Robert Louis Stevenson

(1850-1894 / Edinburgh / Scotland)

About The Sheltered Garden Ground

Poem by Robert Louis Stevenson

ABOUT the sheltered garden ground
The trees stand strangely still.
The vale ne'er seemed so deep before,
Nor yet so high the hill.

An awful sense of quietness,
A fulness of repose,
Breathes from the dewy garden-lawns,
The silent garden rows.

As the hoof-beats of a troop of horse
Heard far across a plain,
A nearer knowledge of great thoughts
Thrills vaguely through my brain.

I lean my head upon my arm,
My heart's too full to think;
Like the roar of seas, upon my heart
Doth the morning stillness sink.

Comments about About The Sheltered Garden Ground by Robert Louis Stevenson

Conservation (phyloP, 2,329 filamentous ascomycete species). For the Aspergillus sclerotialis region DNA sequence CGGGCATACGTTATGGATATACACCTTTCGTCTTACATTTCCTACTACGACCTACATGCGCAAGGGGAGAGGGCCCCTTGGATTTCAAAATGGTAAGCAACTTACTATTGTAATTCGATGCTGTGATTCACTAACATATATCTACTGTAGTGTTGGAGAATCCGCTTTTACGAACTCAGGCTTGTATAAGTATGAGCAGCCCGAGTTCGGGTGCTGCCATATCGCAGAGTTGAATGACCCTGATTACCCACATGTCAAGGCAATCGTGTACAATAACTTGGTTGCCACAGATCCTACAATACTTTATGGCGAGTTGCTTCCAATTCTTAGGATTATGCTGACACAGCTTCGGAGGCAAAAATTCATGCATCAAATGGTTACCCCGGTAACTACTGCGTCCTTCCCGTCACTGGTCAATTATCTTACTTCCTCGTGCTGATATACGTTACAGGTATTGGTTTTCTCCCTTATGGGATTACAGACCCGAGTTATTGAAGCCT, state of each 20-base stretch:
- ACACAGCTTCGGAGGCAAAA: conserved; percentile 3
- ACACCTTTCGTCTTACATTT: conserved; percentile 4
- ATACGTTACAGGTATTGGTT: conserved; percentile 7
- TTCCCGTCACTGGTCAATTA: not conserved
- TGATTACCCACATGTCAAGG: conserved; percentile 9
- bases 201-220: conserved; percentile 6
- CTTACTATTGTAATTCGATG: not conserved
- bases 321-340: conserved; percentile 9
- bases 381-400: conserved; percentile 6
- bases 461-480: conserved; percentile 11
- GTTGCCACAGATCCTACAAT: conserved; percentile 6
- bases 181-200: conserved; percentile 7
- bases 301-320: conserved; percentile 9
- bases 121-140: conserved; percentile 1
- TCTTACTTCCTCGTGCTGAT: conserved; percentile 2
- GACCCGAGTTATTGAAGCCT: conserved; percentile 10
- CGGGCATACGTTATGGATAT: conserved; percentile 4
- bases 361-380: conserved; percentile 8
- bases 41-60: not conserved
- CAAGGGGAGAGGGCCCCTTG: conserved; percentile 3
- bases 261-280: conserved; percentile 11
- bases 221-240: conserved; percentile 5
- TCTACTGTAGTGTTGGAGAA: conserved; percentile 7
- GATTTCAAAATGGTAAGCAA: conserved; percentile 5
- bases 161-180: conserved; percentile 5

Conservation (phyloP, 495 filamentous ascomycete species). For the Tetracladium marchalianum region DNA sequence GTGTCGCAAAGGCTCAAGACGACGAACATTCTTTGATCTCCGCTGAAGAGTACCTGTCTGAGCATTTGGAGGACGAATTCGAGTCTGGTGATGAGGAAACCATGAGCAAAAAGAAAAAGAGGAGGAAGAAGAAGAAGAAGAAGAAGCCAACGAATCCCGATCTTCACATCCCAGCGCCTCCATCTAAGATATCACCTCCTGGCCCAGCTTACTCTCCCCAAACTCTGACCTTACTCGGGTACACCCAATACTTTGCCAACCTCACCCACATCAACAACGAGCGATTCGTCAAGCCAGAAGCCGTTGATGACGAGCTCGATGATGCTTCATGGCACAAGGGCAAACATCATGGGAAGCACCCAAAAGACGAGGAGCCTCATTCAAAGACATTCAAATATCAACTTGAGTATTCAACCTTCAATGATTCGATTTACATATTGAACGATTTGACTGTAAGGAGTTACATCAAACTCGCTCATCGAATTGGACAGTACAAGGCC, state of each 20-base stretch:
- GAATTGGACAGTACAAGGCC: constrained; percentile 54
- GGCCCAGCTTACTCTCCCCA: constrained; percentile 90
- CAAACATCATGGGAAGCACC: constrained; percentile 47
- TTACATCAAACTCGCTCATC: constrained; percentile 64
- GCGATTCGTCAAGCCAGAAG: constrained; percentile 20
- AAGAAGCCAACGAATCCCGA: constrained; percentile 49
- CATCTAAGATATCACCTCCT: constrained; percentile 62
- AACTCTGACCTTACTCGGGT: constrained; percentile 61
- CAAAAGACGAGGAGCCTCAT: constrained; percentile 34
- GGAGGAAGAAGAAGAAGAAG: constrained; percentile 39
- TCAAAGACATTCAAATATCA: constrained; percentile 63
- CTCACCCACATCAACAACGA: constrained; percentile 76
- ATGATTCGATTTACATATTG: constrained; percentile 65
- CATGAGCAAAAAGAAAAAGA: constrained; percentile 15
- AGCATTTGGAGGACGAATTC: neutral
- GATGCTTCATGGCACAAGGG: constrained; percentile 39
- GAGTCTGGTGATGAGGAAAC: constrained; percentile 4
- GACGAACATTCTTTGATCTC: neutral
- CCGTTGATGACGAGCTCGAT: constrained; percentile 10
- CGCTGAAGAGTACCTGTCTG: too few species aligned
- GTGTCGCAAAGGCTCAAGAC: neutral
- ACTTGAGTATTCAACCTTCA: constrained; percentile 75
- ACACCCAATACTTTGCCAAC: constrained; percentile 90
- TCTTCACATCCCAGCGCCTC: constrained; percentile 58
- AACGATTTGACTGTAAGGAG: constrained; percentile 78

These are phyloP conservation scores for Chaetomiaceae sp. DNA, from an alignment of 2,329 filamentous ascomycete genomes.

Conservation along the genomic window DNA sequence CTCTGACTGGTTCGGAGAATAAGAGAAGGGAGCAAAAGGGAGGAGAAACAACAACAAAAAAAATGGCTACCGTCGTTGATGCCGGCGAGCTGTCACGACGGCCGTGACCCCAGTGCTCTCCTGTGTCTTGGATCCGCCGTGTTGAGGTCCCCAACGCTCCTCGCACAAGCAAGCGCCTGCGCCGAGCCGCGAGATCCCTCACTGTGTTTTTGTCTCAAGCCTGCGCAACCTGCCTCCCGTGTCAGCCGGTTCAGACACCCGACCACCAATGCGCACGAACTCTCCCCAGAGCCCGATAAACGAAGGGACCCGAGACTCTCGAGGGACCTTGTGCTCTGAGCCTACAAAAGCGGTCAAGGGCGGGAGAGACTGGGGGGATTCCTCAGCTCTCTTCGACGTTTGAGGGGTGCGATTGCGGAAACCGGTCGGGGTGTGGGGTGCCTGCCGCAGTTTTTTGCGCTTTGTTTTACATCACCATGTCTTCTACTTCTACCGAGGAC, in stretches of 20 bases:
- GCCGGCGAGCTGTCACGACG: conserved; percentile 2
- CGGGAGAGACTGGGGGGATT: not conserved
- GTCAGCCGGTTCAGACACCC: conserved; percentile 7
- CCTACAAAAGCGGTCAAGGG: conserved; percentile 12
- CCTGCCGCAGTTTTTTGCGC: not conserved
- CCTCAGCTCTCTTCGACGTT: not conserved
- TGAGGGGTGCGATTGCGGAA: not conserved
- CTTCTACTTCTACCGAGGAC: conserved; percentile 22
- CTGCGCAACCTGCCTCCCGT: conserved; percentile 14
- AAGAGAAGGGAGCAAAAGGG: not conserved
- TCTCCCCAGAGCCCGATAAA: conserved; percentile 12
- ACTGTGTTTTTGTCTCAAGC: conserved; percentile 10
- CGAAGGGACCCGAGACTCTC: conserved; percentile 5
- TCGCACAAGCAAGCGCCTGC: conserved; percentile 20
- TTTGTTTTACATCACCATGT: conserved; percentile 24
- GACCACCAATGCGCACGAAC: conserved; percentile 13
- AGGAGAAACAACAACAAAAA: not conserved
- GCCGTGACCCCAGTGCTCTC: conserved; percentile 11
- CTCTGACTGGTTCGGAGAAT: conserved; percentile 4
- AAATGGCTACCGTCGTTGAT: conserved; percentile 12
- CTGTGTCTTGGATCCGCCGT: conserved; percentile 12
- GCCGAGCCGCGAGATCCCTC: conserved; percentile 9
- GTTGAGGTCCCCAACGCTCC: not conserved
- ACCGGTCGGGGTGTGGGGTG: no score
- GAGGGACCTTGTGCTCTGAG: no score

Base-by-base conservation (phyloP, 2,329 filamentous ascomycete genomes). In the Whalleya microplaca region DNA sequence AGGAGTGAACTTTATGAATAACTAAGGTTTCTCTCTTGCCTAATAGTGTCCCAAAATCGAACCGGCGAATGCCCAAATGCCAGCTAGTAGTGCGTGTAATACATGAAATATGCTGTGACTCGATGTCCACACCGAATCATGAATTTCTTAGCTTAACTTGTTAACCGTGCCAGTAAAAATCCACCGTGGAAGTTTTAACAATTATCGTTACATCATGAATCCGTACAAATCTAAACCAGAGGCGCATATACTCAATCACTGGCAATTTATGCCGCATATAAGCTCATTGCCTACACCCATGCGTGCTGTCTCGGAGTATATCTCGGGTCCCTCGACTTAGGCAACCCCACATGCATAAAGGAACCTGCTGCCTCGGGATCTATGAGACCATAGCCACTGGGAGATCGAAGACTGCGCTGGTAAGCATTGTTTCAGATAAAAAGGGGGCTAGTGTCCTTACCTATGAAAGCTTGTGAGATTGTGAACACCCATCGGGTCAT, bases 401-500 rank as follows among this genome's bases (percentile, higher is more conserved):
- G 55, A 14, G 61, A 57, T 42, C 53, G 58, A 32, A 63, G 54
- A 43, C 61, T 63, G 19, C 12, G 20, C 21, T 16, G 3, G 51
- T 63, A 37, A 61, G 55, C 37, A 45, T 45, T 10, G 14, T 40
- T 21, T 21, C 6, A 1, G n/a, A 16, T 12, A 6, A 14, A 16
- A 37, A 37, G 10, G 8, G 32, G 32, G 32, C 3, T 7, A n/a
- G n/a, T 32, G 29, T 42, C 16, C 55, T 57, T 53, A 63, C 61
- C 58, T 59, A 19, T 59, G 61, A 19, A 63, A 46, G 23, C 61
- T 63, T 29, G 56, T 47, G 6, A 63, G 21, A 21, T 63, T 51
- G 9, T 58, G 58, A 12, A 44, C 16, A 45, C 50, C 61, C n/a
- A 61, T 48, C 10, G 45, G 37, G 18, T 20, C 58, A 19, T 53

• Susan WilliamsSusan Williams (2/12/2016 3:00:00 PM)

    Stevenson could weave a spell in his writing be it prose or poetry- there is a sense that his childhood did not fulfill his needs so he revisits it often, realigning it in his tales(Report)Reply

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  • Ratnakar Mandlik (2/12/2016 6:20:00 AM)

    An awful sense of quietness
    A fullness of repose
    Breaths from the dewy garden lawns.(Report)Reply

    0 person liked.
    0 person did not like.
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Read poems about / on: horse, heart, tree

Poem Submitted: Tuesday, December 31, 2002

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